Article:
xorl %eax, %eax

Linux Kernel Console off-by-two Overflow

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I was reading kernel’s changelog and I came across of a really interesting vulnerability which was reported to the Linux Kernel Mailing List on 30 January 2009 by Mikulas Patocka. Linux kernels prior to release are vulnerable to this bug. The next code is taken from Linux kernel The vulnerable code can be found in drivers/char/selection.c. This driver is used to provide console selection operations. Keep in mind the following before moving to the vulnerable function:

35 /* Variables for selection control. */
39 static volatile int sel_start = -1;     /* cleared by clear_selection */
40 static int sel_end;

Now, let’s move the buggy function. Here it is:

135 /* set the current selection. Invoked by ioctl() or by kernel code. */
136 int set_selection(const struct tiocl_selection __user *sel, struct tty_struct *tty)
137 {

It can also be invoked through an ioctl call, that makes things even more interesting.. Here are some notable segments of the above function:

139        int sel_mode, new_sel_start, new_sel_end, spc;
140        char *bp, *obp;
141        int i, ps, pe, multiplier;
         // Do stuff to get the new selection positions
266        sel_start = new_sel_start;
267        sel_end = new_sel_end;
269        /* Allocate a new buffer before freeing the old one ... */
270        multiplier = use_unicode ? 3 : 1;  /* chars can take up to 3 bytes */
271        bp = kmalloc((sel_end-sel_start)/2*multiplier+1, GFP_KERNEL);
277        kfree(sel_buffer);
278        sel_buffer = bp;
281        for (i = sel_start; i <= sel_end; i += 2) {
282                c = sel_pos(i);
283                if (use_unicode)
284                        bp += store_utf8(c, bp);
300        return 0;
301 }

The invalid calculation is the one listed at line 271. This is used to allocate a new buffer. At line 270 we can clearly see that if use_unicode is set then the multiplier will be 3 (because of the 3 bytes length) and 1 in any other case. Then, it does this:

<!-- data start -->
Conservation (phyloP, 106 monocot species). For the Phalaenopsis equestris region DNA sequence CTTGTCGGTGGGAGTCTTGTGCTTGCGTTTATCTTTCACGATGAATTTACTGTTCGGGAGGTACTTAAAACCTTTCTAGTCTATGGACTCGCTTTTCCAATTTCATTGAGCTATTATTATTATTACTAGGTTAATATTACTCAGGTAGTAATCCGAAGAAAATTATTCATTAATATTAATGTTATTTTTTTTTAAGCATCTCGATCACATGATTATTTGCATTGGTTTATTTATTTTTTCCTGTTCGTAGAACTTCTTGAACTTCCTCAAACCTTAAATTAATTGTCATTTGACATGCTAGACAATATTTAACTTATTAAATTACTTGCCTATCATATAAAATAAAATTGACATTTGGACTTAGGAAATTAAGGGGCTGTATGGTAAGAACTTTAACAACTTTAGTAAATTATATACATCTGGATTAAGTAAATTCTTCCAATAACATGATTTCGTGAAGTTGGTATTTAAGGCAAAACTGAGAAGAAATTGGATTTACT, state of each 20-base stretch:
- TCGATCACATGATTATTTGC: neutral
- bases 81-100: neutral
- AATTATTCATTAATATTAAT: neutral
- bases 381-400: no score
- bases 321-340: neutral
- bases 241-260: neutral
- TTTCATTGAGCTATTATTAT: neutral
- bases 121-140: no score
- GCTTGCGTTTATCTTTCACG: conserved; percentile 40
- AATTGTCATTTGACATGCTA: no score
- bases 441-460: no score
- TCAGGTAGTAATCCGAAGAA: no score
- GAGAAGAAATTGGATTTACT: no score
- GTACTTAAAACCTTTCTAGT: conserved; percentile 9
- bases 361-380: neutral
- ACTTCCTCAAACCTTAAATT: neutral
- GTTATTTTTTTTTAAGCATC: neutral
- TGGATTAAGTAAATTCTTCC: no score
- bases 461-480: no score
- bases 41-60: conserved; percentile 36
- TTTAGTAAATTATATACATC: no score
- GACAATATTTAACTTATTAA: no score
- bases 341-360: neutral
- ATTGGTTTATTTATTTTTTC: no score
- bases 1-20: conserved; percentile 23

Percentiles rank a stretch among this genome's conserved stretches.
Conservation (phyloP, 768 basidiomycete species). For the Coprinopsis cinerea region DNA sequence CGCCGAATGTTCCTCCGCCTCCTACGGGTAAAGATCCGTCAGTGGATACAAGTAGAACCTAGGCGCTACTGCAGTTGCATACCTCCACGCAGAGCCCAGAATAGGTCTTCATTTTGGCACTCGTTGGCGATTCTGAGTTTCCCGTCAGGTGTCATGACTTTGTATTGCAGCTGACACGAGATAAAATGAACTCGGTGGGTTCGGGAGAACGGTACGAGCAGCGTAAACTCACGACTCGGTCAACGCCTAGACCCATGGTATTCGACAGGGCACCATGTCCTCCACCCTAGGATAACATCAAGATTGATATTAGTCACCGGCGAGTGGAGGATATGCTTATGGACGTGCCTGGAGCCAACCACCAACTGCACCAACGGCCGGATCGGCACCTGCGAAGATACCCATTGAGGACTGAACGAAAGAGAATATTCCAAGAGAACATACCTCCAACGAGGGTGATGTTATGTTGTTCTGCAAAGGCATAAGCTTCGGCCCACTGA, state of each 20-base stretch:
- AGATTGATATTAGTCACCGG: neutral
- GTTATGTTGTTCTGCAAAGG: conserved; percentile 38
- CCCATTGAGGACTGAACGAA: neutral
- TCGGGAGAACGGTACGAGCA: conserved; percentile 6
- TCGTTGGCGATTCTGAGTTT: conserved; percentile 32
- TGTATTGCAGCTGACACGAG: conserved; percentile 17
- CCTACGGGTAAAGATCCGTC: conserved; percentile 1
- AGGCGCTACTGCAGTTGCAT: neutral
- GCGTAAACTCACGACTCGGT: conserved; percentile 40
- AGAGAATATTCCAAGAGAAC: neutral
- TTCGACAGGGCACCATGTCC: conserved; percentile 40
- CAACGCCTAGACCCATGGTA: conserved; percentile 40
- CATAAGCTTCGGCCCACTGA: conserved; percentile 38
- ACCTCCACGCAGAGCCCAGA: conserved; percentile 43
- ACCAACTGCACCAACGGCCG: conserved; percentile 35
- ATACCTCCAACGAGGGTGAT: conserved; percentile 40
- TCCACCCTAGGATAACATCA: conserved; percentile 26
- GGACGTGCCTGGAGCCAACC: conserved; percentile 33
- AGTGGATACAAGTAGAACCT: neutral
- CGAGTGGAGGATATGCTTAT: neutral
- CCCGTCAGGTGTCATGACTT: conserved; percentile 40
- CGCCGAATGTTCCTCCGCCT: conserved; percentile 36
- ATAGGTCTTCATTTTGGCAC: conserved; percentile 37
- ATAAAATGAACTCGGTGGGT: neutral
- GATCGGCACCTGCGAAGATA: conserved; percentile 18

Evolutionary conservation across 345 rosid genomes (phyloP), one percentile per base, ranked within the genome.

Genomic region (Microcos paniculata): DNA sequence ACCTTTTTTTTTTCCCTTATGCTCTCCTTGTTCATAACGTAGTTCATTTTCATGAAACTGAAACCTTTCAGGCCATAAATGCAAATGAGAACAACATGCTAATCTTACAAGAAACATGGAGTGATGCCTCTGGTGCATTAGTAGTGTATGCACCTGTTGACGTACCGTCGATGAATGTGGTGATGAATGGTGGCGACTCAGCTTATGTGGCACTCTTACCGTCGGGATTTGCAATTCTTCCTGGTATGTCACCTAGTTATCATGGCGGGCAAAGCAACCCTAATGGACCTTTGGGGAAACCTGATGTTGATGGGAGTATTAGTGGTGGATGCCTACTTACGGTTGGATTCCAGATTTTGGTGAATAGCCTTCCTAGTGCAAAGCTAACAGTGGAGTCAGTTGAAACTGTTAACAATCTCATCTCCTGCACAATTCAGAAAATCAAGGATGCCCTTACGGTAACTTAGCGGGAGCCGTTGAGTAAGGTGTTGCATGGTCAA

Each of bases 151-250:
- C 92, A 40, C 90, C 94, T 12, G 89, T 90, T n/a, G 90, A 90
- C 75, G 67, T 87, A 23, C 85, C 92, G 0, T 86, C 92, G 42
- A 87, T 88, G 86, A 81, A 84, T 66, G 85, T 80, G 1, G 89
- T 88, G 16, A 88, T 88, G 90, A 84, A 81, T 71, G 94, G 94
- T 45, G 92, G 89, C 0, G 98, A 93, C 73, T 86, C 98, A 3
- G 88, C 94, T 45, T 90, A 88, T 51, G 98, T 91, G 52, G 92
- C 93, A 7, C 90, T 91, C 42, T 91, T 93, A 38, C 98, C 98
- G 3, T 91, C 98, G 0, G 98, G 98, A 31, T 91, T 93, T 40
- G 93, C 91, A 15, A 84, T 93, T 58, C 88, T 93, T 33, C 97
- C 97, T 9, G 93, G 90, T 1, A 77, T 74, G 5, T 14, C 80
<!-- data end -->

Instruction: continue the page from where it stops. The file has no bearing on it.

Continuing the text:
bp = kmalloc((sel_end-sel_start)/2*multiplier+1, GFP_KERNEL);

This might seem right on a quick look but think about it more carefully. The for loop at line 281 iterates through sel_start up to, and including sel_end (notice the <= not just <). This means that it needs an additional element for the last iteration. This was supposed to be the ‘+1‘ at line 271 but this would only work for non-unicode characters where the multiplier would be 1. If the character encoding is unicode (which means 3 bytes per element), the additional element in the final iteration of the for loop has to be 3 bytes long to fit a unicode character! However, on the above code it will always be 1 byte! This overflow can lead to code execution since the user controlled c character at line 282 gets written past the end of the heap allocated bp buffer! kmalloc() exploitation is not something trivial and it is also not well documented. I can only recall the great article of qobaiashi. Btw.. let’s hope that he’s fine wherever he is. And at last, here is the patch Patocka committed:

     multiplier = use_unicode ? 3 : 1;  /* chars can take up to 3 bytes */
-    bp = kmalloc((sel_end-sel_start)/2*multiplier+1, GFP_KERNEL);
+    bp = kmalloc(((sel_end-sel_start)/2+1)*multiplier, GFP_KERNEL);
     if (!bp) {

The trigger is simple, just print out 3 unicode characters and then select them from the console. You might also be interested in direct call using IOCTLs…
To conclude, here is the funniest part.. SecurityFocus classified this vulnerability as a race condition and gave credit to Greg KH :P

Written by xorl

February 12, 2009 at 14:12

Posted in linux, vulnerabilities

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